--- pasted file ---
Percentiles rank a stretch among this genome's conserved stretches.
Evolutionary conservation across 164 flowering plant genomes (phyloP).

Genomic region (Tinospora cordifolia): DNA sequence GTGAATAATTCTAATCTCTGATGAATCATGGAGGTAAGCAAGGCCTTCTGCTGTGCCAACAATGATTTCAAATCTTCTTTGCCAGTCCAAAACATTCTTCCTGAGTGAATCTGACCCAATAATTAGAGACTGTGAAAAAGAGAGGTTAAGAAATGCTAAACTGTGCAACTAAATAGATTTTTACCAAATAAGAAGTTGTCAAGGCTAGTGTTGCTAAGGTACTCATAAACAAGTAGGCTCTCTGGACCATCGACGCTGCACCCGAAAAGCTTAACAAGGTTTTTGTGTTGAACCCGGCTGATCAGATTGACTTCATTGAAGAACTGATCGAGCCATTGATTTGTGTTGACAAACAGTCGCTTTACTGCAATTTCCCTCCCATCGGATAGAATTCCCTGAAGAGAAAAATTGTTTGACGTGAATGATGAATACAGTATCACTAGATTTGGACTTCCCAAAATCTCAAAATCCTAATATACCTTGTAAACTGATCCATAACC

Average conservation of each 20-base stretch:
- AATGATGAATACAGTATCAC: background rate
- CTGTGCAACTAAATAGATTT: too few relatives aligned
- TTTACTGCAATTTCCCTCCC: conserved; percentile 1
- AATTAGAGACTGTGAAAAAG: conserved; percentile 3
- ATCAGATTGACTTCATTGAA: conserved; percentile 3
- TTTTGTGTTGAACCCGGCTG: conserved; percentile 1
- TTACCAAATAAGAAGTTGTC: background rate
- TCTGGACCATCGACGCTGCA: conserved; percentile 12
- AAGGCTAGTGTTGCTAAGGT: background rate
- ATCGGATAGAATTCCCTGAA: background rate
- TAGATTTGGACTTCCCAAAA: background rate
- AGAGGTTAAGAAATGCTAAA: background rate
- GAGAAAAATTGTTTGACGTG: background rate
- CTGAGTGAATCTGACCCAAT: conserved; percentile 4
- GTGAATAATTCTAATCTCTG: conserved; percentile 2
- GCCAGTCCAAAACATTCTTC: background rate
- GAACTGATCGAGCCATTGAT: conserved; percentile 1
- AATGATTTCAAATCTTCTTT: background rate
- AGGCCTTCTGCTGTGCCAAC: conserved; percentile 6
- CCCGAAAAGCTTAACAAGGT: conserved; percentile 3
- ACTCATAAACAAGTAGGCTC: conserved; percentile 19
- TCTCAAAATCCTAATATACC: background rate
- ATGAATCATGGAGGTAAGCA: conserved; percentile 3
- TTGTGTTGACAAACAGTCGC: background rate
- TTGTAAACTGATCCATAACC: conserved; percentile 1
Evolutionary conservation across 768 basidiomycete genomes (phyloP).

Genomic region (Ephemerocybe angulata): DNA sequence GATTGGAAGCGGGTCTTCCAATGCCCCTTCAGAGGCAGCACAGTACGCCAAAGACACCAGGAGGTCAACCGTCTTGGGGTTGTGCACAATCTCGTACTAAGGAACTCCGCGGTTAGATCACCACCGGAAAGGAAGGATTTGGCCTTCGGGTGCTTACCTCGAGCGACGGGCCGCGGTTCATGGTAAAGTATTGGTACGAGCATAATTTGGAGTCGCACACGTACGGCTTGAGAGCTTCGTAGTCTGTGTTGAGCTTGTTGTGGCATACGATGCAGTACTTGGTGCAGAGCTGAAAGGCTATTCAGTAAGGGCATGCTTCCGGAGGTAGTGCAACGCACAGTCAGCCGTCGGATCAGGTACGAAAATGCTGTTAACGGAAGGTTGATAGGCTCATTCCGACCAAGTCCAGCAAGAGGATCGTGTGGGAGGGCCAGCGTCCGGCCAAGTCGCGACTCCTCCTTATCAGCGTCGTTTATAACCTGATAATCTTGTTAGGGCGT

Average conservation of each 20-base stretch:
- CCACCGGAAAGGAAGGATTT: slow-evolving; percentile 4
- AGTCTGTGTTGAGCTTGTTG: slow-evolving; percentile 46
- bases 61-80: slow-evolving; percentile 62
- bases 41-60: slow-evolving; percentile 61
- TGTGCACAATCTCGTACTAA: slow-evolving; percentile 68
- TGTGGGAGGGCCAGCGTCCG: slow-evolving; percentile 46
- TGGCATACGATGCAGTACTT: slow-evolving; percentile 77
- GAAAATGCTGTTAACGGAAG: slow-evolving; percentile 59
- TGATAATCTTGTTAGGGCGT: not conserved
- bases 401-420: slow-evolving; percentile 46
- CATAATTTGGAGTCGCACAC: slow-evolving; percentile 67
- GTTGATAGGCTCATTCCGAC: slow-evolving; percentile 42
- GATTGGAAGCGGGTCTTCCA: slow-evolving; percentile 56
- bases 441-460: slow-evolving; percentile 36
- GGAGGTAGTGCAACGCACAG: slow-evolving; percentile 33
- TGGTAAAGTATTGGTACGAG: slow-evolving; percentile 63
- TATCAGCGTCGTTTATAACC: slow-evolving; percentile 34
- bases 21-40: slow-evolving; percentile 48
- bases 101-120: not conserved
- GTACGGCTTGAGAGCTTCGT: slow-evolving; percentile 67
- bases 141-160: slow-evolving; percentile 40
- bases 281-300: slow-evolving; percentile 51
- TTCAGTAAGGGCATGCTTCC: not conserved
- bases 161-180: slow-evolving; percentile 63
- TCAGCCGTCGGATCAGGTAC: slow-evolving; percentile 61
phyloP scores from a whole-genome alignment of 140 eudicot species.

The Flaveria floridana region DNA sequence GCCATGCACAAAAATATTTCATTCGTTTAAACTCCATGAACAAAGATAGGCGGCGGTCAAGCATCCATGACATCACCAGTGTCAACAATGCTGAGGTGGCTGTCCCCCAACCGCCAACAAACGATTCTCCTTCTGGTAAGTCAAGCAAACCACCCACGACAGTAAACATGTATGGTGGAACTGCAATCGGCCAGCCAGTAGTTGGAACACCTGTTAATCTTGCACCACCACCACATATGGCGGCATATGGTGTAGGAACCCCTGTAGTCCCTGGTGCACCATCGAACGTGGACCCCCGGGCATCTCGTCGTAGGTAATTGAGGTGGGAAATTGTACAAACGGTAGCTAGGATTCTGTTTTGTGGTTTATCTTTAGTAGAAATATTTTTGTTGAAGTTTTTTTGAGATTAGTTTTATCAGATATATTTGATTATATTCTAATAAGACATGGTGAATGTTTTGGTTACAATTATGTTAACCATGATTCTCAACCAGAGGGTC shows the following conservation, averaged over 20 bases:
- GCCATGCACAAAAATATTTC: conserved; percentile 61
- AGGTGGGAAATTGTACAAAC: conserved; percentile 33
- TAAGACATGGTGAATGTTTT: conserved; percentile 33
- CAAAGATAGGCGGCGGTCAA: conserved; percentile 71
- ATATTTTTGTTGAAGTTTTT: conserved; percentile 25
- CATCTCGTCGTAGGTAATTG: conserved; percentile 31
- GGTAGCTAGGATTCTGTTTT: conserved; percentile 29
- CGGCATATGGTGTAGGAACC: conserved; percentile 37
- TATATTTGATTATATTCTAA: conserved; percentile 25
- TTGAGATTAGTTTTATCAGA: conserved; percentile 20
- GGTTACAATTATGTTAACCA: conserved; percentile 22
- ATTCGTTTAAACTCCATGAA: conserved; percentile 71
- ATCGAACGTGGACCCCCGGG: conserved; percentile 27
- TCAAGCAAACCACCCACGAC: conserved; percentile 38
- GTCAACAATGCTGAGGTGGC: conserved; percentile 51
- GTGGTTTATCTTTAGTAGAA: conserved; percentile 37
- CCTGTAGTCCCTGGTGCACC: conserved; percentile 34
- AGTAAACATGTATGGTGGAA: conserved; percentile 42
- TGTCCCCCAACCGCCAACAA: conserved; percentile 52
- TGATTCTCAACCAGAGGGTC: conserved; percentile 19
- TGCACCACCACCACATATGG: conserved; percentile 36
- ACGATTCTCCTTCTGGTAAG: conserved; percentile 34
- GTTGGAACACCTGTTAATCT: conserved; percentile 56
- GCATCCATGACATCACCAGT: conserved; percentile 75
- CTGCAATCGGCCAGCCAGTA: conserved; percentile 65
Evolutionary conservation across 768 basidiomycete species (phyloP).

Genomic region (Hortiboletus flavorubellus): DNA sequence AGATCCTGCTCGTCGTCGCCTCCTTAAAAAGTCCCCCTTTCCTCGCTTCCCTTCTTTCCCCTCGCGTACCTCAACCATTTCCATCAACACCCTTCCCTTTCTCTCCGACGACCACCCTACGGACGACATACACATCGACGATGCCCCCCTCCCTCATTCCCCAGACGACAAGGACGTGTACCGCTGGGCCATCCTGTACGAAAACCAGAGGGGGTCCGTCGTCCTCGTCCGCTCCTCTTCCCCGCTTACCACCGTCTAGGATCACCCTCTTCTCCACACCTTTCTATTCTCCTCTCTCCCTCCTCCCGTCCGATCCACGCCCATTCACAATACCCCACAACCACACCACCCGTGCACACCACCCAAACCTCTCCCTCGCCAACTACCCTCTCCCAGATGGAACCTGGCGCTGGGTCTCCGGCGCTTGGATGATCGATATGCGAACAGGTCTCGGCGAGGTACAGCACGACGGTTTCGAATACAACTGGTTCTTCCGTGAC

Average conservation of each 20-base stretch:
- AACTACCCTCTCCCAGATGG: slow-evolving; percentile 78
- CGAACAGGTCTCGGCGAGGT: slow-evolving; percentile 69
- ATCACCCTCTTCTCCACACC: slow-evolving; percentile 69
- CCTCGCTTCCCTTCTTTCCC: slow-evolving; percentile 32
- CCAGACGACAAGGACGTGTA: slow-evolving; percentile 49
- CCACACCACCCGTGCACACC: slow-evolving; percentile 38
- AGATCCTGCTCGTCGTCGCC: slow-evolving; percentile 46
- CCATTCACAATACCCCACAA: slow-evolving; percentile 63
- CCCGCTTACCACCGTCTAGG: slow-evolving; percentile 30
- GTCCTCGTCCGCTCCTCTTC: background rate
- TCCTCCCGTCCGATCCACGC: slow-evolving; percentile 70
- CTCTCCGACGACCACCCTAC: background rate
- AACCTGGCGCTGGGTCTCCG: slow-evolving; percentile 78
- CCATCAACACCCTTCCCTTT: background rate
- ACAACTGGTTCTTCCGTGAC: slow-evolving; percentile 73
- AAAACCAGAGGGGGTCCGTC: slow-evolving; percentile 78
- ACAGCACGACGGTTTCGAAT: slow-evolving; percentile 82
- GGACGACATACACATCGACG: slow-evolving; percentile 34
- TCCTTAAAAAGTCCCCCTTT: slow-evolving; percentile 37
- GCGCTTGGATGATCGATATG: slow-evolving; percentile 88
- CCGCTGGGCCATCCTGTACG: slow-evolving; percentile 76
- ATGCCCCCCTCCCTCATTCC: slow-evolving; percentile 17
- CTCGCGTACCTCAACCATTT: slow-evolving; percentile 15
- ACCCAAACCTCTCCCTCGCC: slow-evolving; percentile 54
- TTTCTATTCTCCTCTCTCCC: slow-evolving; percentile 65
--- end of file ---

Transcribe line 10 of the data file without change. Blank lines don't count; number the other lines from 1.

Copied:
- TTTTGTGTTGAACCCGGCTG: conserved; percentile 1